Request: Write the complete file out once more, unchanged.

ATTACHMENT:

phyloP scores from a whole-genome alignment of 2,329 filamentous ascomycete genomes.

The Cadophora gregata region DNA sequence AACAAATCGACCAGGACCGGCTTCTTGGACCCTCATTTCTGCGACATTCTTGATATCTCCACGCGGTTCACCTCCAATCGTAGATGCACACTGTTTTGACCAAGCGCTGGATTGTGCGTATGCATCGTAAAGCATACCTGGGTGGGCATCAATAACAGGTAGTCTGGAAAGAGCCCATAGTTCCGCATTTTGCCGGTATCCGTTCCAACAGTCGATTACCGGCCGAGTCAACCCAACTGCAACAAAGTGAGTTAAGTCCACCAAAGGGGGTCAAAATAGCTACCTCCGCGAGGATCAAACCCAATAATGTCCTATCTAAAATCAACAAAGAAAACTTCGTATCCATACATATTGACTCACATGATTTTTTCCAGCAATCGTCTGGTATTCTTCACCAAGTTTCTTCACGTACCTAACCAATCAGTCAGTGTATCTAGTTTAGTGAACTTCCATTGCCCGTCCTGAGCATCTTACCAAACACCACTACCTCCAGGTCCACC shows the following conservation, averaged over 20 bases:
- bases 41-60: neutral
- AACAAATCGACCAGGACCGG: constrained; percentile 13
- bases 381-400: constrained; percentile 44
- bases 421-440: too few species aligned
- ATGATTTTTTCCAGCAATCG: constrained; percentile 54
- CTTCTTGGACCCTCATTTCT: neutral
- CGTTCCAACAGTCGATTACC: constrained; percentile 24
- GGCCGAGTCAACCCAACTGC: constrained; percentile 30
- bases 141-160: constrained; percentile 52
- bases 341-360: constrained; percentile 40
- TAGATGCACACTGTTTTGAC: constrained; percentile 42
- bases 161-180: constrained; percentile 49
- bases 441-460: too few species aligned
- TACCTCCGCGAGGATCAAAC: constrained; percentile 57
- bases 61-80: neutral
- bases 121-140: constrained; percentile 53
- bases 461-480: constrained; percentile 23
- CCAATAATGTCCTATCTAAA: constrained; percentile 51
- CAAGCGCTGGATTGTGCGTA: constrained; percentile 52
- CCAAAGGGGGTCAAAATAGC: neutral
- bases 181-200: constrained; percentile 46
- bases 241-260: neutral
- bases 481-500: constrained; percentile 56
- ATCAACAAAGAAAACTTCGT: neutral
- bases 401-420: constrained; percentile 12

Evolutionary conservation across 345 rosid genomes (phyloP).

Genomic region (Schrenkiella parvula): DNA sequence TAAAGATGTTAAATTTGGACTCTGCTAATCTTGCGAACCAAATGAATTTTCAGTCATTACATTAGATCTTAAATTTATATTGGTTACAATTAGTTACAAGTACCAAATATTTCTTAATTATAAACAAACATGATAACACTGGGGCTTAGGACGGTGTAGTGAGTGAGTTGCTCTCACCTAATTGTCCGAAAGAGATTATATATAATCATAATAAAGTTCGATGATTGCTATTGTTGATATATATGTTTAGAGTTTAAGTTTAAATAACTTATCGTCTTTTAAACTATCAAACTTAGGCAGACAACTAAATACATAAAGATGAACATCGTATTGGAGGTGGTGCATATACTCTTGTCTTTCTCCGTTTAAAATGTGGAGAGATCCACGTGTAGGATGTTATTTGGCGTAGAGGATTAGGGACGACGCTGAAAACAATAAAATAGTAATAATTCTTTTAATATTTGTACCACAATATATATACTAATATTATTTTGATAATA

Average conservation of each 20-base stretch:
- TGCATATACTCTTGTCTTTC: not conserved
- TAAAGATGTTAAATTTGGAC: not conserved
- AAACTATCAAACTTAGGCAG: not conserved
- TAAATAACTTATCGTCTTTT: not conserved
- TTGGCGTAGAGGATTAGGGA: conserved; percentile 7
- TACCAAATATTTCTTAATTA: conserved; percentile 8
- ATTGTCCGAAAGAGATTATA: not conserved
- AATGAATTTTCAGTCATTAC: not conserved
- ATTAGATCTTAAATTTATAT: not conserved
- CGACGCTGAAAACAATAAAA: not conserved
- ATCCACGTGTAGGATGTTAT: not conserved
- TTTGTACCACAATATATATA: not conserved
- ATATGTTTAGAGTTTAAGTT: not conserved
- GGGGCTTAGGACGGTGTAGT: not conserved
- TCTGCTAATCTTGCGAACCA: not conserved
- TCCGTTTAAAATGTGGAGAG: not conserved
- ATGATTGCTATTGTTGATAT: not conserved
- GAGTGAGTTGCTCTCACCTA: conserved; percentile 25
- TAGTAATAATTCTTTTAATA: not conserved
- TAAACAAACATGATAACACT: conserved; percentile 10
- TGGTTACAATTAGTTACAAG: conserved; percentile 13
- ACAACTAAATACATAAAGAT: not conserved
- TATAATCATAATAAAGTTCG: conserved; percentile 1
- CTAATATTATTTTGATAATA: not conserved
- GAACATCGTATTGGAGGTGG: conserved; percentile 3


phyloP scores from a whole-genome alignment of 2,329 filamentous ascomycete genomes.

The Cadophora gregata region DNA sequence AACAAATCGACCAGGACCGGCTTCTTGGACCCTCATTTCTGCGACATTCTTGATATCTCCACGCGGTTCACCTCCAATCGTAGATGCACACTGTTTTGACCAAGCGCTGGATTGTGCGTATGCATCGTAAAGCATACCTGGGTGGGCATCAATAACAGGTAGTCTGGAAAGAGCCCATAGTTCCGCATTTTGCCGGTATCCGTTCCAACAGTCGATTACCGGCCGAGTCAACCCAACTGCAACAAAGTGAGTTAAGTCCACCAAAGGGGGTCAAAATAGCTACCTCCGCGAGGATCAAACCCAATAATGTCCTATCTAAAATCAACAAAGAAAACTTCGTATCCATACATATTGACTCACATGATTTTTTCCAGCAATCGTCTGGTATTCTTCACCAAGTTTCTTCACGTACCTAACCAATCAGTCAGTGTATCTAGTTTAGTGAACTTCCATTGCCCGTCCTGAGCATCTTACCAAACACCACTACCTCCAGGTCCACC shows the following conservation, averaged over 20 bases:
- bases 41-60: neutral
- AACAAATCGACCAGGACCGG: constrained; percentile 13
- bases 381-400: constrained; percentile 44
- bases 421-440: too few species aligned
- ATGATTTTTTCCAGCAATCG: constrained; percentile 54
- CTTCTTGGACCCTCATTTCT: neutral
- CGTTCCAACAGTCGATTACC: constrained; percentile 24
- GGCCGAGTCAACCCAACTGC: constrained; percentile 30
- bases 141-160: constrained; percentile 52
- bases 341-360: constrained; percentile 40
- TAGATGCACACTGTTTTGAC: constrained; percentile 42
- bases 161-180: constrained; percentile 49
- bases 441-460: too few species aligned
- TACCTCCGCGAGGATCAAAC: constrained; percentile 57
- bases 61-80: neutral
- bases 121-140: constrained; percentile 53
- bases 461-480: constrained; percentile 23
- CCAATAATGTCCTATCTAAA: constrained; percentile 51
- CAAGCGCTGGATTGTGCGTA: constrained; percentile 52
- CCAAAGGGGGTCAAAATAGC: neutral
- bases 181-200: constrained; percentile 46
- bases 241-260: neutral
- bases 481-500: constrained; percentile 56
- ATCAACAAAGAAAACTTCGT: neutral
- bases 401-420: constrained; percentile 12

Evolutionary conservation across 345 rosid genomes (phyloP).

Genomic region (Schrenkiella parvula): DNA sequence TAAAGATGTTAAATTTGGACTCTGCTAATCTTGCGAACCAAATGAATTTTCAGTCATTACATTAGATCTTAAATTTATATTGGTTACAATTAGTTACAAGTACCAAATATTTCTTAATTATAAACAAACATGATAACACTGGGGCTTAGGACGGTGTAGTGAGTGAGTTGCTCTCACCTAATTGTCCGAAAGAGATTATATATAATCATAATAAAGTTCGATGATTGCTATTGTTGATATATATGTTTAGAGTTTAAGTTTAAATAACTTATCGTCTTTTAAACTATCAAACTTAGGCAGACAACTAAATACATAAAGATGAACATCGTATTGGAGGTGGTGCATATACTCTTGTCTTTCTCCGTTTAAAATGTGGAGAGATCCACGTGTAGGATGTTATTTGGCGTAGAGGATTAGGGACGACGCTGAAAACAATAAAATAGTAATAATTCTTTTAATATTTGTACCACAATATATATACTAATATTATTTTGATAATA

Average conservation of each 20-base stretch:
- TGCATATACTCTTGTCTTTC: not conserved
- TAAAGATGTTAAATTTGGAC: not conserved
- AAACTATCAAACTTAGGCAG: not conserved
- TAAATAACTTATCGTCTTTT: not conserved
- TTGGCGTAGAGGATTAGGGA: conserved; percentile 7
- TACCAAATATTTCTTAATTA: conserved; percentile 8
- ATTGTCCGAAAGAGATTATA: not conserved
- AATGAATTTTCAGTCATTAC: not conserved
- ATTAGATCTTAAATTTATAT: not conserved
- CGACGCTGAAAACAATAAAA: not conserved
- ATCCACGTGTAGGATGTTAT: not conserved
- TTTGTACCACAATATATATA: not conserved
- ATATGTTTAGAGTTTAAGTT: not conserved
- GGGGCTTAGGACGGTGTAGT: not conserved
- TCTGCTAATCTTGCGAACCA: not conserved
- TCCGTTTAAAATGTGGAGAG: not conserved
- ATGATTGCTATTGTTGATAT: not conserved
- GAGTGAGTTGCTCTCACCTA: conserved; percentile 25
- TAGTAATAATTCTTTTAATA: not conserved
- TAAACAAACATGATAACACT: conserved; percentile 10
- TGGTTACAATTAGTTACAAG: conserved; percentile 13
- ACAACTAAATACATAAAGAT: not conserved
- TATAATCATAATAAAGTTCG: conserved; percentile 1
- CTAATATTATTTTGATAATA: not conserved
- GAACATCGTATTGGAGGTGG: conserved; percentile 3